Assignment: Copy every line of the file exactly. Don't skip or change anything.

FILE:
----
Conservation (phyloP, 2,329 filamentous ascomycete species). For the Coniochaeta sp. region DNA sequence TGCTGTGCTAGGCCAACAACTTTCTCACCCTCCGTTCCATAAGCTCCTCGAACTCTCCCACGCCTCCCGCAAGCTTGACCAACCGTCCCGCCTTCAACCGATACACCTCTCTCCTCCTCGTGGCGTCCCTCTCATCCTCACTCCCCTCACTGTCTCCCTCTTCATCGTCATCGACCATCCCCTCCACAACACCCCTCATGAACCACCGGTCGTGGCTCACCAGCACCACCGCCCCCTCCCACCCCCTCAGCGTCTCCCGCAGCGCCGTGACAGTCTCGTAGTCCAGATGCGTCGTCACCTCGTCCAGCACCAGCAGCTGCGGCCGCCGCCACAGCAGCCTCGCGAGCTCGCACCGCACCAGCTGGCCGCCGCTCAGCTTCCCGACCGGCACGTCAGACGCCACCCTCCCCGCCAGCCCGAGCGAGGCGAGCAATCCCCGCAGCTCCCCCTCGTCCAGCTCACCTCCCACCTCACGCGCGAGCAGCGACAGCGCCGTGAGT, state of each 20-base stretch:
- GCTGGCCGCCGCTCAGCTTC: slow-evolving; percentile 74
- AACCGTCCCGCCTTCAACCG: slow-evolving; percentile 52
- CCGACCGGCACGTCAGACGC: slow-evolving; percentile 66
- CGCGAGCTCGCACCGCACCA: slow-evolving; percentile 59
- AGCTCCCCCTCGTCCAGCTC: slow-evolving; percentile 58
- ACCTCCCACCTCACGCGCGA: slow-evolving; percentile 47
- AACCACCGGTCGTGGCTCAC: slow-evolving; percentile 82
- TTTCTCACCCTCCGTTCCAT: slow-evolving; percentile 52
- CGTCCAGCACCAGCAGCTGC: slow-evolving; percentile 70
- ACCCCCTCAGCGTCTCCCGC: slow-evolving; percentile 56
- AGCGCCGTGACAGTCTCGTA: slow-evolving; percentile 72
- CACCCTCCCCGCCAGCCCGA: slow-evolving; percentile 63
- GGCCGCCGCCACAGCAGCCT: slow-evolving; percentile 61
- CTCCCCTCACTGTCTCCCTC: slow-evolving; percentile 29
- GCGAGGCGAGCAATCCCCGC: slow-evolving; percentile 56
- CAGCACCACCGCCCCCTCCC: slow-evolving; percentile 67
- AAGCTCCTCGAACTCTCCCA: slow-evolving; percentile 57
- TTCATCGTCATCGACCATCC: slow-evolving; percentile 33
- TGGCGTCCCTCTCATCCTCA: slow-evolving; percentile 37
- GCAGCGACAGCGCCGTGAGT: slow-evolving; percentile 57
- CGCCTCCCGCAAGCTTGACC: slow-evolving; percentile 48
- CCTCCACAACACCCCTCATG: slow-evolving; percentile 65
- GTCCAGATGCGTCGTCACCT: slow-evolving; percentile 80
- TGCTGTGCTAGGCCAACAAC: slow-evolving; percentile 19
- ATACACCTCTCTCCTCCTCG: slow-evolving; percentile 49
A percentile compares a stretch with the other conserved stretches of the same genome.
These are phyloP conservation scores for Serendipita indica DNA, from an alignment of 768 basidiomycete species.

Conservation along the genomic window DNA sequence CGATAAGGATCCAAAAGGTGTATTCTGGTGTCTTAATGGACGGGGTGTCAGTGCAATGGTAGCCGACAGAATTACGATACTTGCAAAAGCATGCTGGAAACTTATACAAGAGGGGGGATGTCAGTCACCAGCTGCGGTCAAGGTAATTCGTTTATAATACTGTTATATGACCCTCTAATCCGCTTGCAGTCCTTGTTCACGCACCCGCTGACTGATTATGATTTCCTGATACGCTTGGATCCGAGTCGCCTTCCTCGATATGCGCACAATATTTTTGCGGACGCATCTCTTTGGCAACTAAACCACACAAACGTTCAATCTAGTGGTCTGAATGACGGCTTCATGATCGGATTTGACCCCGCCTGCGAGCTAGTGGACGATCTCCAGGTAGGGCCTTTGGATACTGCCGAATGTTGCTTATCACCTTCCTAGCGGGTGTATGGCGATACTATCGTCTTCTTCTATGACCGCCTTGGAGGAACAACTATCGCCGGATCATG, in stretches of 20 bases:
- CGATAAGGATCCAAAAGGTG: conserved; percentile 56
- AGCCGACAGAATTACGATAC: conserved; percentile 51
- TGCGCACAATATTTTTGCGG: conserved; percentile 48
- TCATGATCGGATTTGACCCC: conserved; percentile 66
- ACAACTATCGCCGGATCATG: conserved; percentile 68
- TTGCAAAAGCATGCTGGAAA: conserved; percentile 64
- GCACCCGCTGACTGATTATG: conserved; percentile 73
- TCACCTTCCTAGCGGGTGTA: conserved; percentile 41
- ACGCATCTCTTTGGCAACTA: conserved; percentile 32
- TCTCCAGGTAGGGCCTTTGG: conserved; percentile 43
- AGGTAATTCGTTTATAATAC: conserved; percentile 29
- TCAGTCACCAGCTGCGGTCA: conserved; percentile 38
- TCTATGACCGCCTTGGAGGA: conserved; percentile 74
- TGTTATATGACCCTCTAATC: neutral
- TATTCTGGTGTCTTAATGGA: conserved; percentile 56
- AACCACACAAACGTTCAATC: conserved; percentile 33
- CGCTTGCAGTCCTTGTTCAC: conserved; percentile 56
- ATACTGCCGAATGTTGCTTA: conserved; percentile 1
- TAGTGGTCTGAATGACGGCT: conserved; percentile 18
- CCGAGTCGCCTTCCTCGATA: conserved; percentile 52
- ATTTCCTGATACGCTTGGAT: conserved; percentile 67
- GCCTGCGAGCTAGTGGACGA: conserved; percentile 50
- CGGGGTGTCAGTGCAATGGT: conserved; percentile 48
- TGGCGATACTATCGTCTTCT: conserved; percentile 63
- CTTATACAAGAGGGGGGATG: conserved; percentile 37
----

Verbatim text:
Conservation (phyloP, 2,329 filamentous ascomycete species). For the Coniochaeta sp. region DNA sequence TGCTGTGCTAGGCCAACAACTTTCTCACCCTCCGTTCCATAAGCTCCTCGAACTCTCCCACGCCTCCCGCAAGCTTGACCAACCGTCCCGCCTTCAACCGATACACCTCTCTCCTCCTCGTGGCGTCCCTCTCATCCTCACTCCCCTCACTGTCTCCCTCTTCATCGTCATCGACCATCCCCTCCACAACACCCCTCATGAACCACCGGTCGTGGCTCACCAGCACCACCGCCCCCTCCCACCCCCTCAGCGTCTCCCGCAGCGCCGTGACAGTCTCGTAGTCCAGATGCGTCGTCACCTCGTCCAGCACCAGCAGCTGCGGCCGCCGCCACAGCAGCCTCGCGAGCTCGCACCGCACCAGCTGGCCGCCGCTCAGCTTCCCGACCGGCACGTCAGACGCCACCCTCCCCGCCAGCCCGAGCGAGGCGAGCAATCCCCGCAGCTCCCCCTCGTCCAGCTCACCTCCCACCTCACGCGCGAGCAGCGACAGCGCCGTGAGT, state of each 20-base stretch:
- GCTGGCCGCCGCTCAGCTTC: slow-evolving; percentile 74
- AACCGTCCCGCCTTCAACCG: slow-evolving; percentile 52
- CCGACCGGCACGTCAGACGC: slow-evolving; percentile 66
- CGCGAGCTCGCACCGCACCA: slow-evolving; percentile 59
- AGCTCCCCCTCGTCCAGCTC: slow-evolving; percentile 58
- ACCTCCCACCTCACGCGCGA: slow-evolving; percentile 47
- AACCACCGGTCGTGGCTCAC: slow-evolving; percentile 82
- TTTCTCACCCTCCGTTCCAT: slow-evolving; percentile 52
- CGTCCAGCACCAGCAGCTGC: slow-evolving; percentile 70
- ACCCCCTCAGCGTCTCCCGC: slow-evolving; percentile 56
- AGCGCCGTGACAGTCTCGTA: slow-evolving; percentile 72
- CACCCTCCCCGCCAGCCCGA: slow-evolving; percentile 63
- GGCCGCCGCCACAGCAGCCT: slow-evolving; percentile 61
- CTCCCCTCACTGTCTCCCTC: slow-evolving; percentile 29
- GCGAGGCGAGCAATCCCCGC: slow-evolving; percentile 56
- CAGCACCACCGCCCCCTCCC: slow-evolving; percentile 67
- AAGCTCCTCGAACTCTCCCA: slow-evolving; percentile 57
- TTCATCGTCATCGACCATCC: slow-evolving; percentile 33
- TGGCGTCCCTCTCATCCTCA: slow-evolving; percentile 37
- GCAGCGACAGCGCCGTGAGT: slow-evolving; percentile 57
- CGCCTCCCGCAAGCTTGACC: slow-evolving; percentile 48
- CCTCCACAACACCCCTCATG: slow-evolving; percentile 65
- GTCCAGATGCGTCGTCACCT: slow-evolving; percentile 80
- TGCTGTGCTAGGCCAACAAC: slow-evolving; percentile 19
- ATACACCTCTCTCCTCCTCG: slow-evolving; percentile 49
A percentile compares a stretch with the other conserved stretches of the same genome.
These are phyloP conservation scores for Serendipita indica DNA, from an alignment of 768 basidiomycete species.

Conservation along the genomic window DNA sequence CGATAAGGATCCAAAAGGTGTATTCTGGTGTCTTAATGGACGGGGTGTCAGTGCAATGGTAGCCGACAGAATTACGATACTTGCAAAAGCATGCTGGAAACTTATACAAGAGGGGGGATGTCAGTCACCAGCTGCGGTCAAGGTAATTCGTTTATAATACTGTTATATGACCCTCTAATCCGCTTGCAGTCCTTGTTCACGCACCCGCTGACTGATTATGATTTCCTGATACGCTTGGATCCGAGTCGCCTTCCTCGATATGCGCACAATATTTTTGCGGACGCATCTCTTTGGCAACTAAACCACACAAACGTTCAATCTAGTGGTCTGAATGACGGCTTCATGATCGGATTTGACCCCGCCTGCGAGCTAGTGGACGATCTCCAGGTAGGGCCTTTGGATACTGCCGAATGTTGCTTATCACCTTCCTAGCGGGTGTATGGCGATACTATCGTCTTCTTCTATGACCGCCTTGGAGGAACAACTATCGCCGGATCATG, in stretches of 20 bases:
- CGATAAGGATCCAAAAGGTG: conserved; percentile 56
- AGCCGACAGAATTACGATAC: conserved; percentile 51
- TGCGCACAATATTTTTGCGG: conserved; percentile 48
- TCATGATCGGATTTGACCCC: conserved; percentile 66
- ACAACTATCGCCGGATCATG: conserved; percentile 68
- TTGCAAAAGCATGCTGGAAA: conserved; percentile 64
- GCACCCGCTGACTGATTATG: conserved; percentile 73
- TCACCTTCCTAGCGGGTGTA: conserved; percentile 41
- ACGCATCTCTTTGGCAACTA: conserved; percentile 32
- TCTCCAGGTAGGGCCTTTGG: conserved; percentile 43
- AGGTAATTCGTTTATAATAC: conserved; percentile 29
- TCAGTCACCAGCTGCGGTCA: conserved; percentile 38
- TCTATGACCGCCTTGGAGGA: conserved; percentile 74
- TGTTATATGACCCTCTAATC: neutral
- TATTCTGGTGTCTTAATGGA: conserved; percentile 56
- AACCACACAAACGTTCAATC: conserved; percentile 33
- CGCTTGCAGTCCTTGTTCAC: conserved; percentile 56
- ATACTGCCGAATGTTGCTTA: conserved; percentile 1
- TAGTGGTCTGAATGACGGCT: conserved; percentile 18
- CCGAGTCGCCTTCCTCGATA: conserved; percentile 52
- ATTTCCTGATACGCTTGGAT: conserved; percentile 67
- GCCTGCGAGCTAGTGGACGA: conserved; percentile 50
- CGGGGTGTCAGTGCAATGGT: conserved; percentile 48
- TGGCGATACTATCGTCTTCT: conserved; percentile 63
- CTTATACAAGAGGGGGGATG: conserved; percentile 37